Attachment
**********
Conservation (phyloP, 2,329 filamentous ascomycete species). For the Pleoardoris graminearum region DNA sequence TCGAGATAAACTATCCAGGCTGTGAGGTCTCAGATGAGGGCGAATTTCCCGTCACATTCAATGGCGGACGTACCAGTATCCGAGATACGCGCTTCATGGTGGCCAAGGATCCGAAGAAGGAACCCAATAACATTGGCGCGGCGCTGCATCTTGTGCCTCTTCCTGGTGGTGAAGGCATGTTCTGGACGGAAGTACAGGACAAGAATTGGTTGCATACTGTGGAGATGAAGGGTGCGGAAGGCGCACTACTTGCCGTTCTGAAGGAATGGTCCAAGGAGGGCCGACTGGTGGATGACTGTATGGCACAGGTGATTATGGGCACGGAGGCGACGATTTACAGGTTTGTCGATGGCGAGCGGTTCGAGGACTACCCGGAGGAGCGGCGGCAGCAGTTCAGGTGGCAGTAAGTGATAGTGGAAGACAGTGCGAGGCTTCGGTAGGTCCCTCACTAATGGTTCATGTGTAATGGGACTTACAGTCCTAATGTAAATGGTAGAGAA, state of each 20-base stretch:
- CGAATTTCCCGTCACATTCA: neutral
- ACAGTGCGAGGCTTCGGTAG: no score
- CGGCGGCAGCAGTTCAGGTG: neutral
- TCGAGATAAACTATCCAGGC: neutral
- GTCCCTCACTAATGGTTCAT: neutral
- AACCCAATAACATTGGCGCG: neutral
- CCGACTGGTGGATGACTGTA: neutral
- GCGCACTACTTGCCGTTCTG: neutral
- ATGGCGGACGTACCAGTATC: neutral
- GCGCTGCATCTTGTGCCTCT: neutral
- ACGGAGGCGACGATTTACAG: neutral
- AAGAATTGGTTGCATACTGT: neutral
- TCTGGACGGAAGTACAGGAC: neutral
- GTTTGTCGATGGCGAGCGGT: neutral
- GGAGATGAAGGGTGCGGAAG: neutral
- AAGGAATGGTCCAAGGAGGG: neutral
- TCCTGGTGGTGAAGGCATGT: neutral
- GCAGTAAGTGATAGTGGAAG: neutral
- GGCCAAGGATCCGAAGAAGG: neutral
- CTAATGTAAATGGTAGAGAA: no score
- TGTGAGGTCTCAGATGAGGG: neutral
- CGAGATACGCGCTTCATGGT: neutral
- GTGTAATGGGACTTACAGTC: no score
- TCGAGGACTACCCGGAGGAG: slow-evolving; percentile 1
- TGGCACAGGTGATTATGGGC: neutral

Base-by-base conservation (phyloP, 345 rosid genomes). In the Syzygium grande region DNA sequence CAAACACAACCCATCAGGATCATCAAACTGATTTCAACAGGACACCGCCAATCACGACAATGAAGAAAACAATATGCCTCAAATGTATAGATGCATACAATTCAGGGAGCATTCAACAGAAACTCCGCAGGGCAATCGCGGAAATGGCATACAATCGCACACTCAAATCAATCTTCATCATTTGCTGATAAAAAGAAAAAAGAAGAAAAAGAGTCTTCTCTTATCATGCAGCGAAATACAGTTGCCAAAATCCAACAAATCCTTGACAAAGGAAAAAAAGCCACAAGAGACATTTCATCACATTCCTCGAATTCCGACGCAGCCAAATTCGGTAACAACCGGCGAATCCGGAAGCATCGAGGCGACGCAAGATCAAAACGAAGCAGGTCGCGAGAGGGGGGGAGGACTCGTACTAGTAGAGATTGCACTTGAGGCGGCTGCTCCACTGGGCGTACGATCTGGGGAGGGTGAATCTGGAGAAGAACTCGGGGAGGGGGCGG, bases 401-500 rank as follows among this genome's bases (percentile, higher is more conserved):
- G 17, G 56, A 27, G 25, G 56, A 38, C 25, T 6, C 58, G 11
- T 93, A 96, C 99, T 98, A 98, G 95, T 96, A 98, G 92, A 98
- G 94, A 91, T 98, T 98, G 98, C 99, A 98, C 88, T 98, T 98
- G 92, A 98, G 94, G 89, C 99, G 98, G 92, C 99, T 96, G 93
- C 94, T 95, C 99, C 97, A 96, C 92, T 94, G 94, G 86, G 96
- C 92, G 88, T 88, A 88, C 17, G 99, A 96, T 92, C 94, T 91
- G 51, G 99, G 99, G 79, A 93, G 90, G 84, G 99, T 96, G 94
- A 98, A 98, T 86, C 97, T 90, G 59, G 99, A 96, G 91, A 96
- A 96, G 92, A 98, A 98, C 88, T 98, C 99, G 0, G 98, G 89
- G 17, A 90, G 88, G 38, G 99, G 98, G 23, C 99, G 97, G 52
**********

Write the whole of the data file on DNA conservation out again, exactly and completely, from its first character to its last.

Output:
Conservation (phyloP, 2,329 filamentous ascomycete species). For the Pleoardoris graminearum region DNA sequence TCGAGATAAACTATCCAGGCTGTGAGGTCTCAGATGAGGGCGAATTTCCCGTCACATTCAATGGCGGACGTACCAGTATCCGAGATACGCGCTTCATGGTGGCCAAGGATCCGAAGAAGGAACCCAATAACATTGGCGCGGCGCTGCATCTTGTGCCTCTTCCTGGTGGTGAAGGCATGTTCTGGACGGAAGTACAGGACAAGAATTGGTTGCATACTGTGGAGATGAAGGGTGCGGAAGGCGCACTACTTGCCGTTCTGAAGGAATGGTCCAAGGAGGGCCGACTGGTGGATGACTGTATGGCACAGGTGATTATGGGCACGGAGGCGACGATTTACAGGTTTGTCGATGGCGAGCGGTTCGAGGACTACCCGGAGGAGCGGCGGCAGCAGTTCAGGTGGCAGTAAGTGATAGTGGAAGACAGTGCGAGGCTTCGGTAGGTCCCTCACTAATGGTTCATGTGTAATGGGACTTACAGTCCTAATGTAAATGGTAGAGAA, state of each 20-base stretch:
- CGAATTTCCCGTCACATTCA: neutral
- ACAGTGCGAGGCTTCGGTAG: no score
- CGGCGGCAGCAGTTCAGGTG: neutral
- TCGAGATAAACTATCCAGGC: neutral
- GTCCCTCACTAATGGTTCAT: neutral
- AACCCAATAACATTGGCGCG: neutral
- CCGACTGGTGGATGACTGTA: neutral
- GCGCACTACTTGCCGTTCTG: neutral
- ATGGCGGACGTACCAGTATC: neutral
- GCGCTGCATCTTGTGCCTCT: neutral
- ACGGAGGCGACGATTTACAG: neutral
- AAGAATTGGTTGCATACTGT: neutral
- TCTGGACGGAAGTACAGGAC: neutral
- GTTTGTCGATGGCGAGCGGT: neutral
- GGAGATGAAGGGTGCGGAAG: neutral
- AAGGAATGGTCCAAGGAGGG: neutral
- TCCTGGTGGTGAAGGCATGT: neutral
- GCAGTAAGTGATAGTGGAAG: neutral
- GGCCAAGGATCCGAAGAAGG: neutral
- CTAATGTAAATGGTAGAGAA: no score
- TGTGAGGTCTCAGATGAGGG: neutral
- CGAGATACGCGCTTCATGGT: neutral
- GTGTAATGGGACTTACAGTC: no score
- TCGAGGACTACCCGGAGGAG: slow-evolving; percentile 1
- TGGCACAGGTGATTATGGGC: neutral

Base-by-base conservation (phyloP, 345 rosid genomes). In the Syzygium grande region DNA sequence CAAACACAACCCATCAGGATCATCAAACTGATTTCAACAGGACACCGCCAATCACGACAATGAAGAAAACAATATGCCTCAAATGTATAGATGCATACAATTCAGGGAGCATTCAACAGAAACTCCGCAGGGCAATCGCGGAAATGGCATACAATCGCACACTCAAATCAATCTTCATCATTTGCTGATAAAAAGAAAAAAGAAGAAAAAGAGTCTTCTCTTATCATGCAGCGAAATACAGTTGCCAAAATCCAACAAATCCTTGACAAAGGAAAAAAAGCCACAAGAGACATTTCATCACATTCCTCGAATTCCGACGCAGCCAAATTCGGTAACAACCGGCGAATCCGGAAGCATCGAGGCGACGCAAGATCAAAACGAAGCAGGTCGCGAGAGGGGGGGAGGACTCGTACTAGTAGAGATTGCACTTGAGGCGGCTGCTCCACTGGGCGTACGATCTGGGGAGGGTGAATCTGGAGAAGAACTCGGGGAGGGGGCGG, bases 401-500 rank as follows among this genome's bases (percentile, higher is more conserved):
- G 17, G 56, A 27, G 25, G 56, A 38, C 25, T 6, C 58, G 11
- T 93, A 96, C 99, T 98, A 98, G 95, T 96, A 98, G 92, A 98
- G 94, A 91, T 98, T 98, G 98, C 99, A 98, C 88, T 98, T 98
- G 92, A 98, G 94, G 89, C 99, G 98, G 92, C 99, T 96, G 93
- C 94, T 95, C 99, C 97, A 96, C 92, T 94, G 94, G 86, G 96
- C 92, G 88, T 88, A 88, C 17, G 99, A 96, T 92, C 94, T 91
- G 51, G 99, G 99, G 79, A 93, G 90, G 84, G 99, T 96, G 94
- A 98, A 98, T 86, C 97, T 90, G 59, G 99, A 96, G 91, A 96
- A 96, G 92, A 98, A 98, C 88, T 98, C 99, G 0, G 98, G 89
- G 17, A 90, G 88, G 38, G 99, G 98, G 23, C 99, G 97, G 52